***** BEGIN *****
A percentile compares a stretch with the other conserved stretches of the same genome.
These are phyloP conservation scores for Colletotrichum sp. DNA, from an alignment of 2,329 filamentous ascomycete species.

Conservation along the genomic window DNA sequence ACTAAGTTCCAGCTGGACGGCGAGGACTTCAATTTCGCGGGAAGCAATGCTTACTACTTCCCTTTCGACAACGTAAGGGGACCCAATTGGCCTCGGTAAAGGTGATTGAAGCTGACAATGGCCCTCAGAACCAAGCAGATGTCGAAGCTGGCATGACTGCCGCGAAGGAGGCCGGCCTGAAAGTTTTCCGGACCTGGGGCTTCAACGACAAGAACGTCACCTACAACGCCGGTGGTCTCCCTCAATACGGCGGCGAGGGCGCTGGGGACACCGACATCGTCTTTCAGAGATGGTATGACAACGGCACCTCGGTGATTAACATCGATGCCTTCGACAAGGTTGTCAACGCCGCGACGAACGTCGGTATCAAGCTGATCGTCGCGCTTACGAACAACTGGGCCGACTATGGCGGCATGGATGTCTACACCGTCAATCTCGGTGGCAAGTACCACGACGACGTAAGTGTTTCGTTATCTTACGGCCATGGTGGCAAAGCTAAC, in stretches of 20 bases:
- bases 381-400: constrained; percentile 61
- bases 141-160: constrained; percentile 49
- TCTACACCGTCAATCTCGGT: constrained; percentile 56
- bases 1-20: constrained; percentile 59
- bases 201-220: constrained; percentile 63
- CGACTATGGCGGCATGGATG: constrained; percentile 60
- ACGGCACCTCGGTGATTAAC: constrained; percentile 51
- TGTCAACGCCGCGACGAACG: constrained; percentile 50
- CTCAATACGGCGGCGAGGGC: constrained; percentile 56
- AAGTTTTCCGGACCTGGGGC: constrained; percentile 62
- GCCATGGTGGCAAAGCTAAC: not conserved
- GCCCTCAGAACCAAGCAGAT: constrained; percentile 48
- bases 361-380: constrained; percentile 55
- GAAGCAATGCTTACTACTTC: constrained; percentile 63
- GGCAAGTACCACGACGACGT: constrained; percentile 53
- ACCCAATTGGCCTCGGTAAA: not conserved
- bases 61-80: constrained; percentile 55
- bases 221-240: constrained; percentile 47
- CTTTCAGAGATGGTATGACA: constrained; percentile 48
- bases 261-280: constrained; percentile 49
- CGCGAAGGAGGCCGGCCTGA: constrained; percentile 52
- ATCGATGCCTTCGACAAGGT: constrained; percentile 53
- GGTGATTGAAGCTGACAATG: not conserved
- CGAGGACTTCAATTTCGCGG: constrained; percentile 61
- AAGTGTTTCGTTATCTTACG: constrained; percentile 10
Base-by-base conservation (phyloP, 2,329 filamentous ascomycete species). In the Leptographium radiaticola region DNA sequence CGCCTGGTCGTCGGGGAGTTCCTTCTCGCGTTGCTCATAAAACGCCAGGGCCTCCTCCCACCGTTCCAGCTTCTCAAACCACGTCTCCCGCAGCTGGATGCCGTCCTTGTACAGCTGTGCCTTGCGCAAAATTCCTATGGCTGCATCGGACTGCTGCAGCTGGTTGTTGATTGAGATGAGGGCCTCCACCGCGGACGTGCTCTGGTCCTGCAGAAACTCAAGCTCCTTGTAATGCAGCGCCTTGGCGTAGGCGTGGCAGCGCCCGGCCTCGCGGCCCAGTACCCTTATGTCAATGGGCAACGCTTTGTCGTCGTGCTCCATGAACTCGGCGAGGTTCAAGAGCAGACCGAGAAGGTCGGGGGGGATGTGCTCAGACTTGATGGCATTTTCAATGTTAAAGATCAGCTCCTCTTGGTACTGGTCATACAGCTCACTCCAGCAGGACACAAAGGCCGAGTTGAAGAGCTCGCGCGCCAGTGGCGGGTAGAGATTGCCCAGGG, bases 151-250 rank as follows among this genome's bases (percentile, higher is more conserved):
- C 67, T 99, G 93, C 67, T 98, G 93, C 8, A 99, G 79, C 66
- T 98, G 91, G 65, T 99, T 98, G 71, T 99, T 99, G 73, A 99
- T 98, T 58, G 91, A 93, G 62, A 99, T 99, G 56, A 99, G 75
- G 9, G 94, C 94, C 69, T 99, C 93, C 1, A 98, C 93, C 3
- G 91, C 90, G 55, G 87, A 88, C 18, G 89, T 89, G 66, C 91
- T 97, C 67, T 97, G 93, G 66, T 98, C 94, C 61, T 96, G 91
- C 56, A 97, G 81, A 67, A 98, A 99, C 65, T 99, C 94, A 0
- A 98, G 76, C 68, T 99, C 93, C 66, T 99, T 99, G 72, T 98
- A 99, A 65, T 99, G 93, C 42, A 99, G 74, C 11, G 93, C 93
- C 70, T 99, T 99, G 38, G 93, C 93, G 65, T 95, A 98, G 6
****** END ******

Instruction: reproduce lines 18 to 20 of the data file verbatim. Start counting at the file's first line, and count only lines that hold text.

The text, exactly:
- GGCAAGTACCACGACGACGT: constrained; percentile 53
- ACCCAATTGGCCTCGGTAAA: not conserved
- bases 61-80: constrained; percentile 55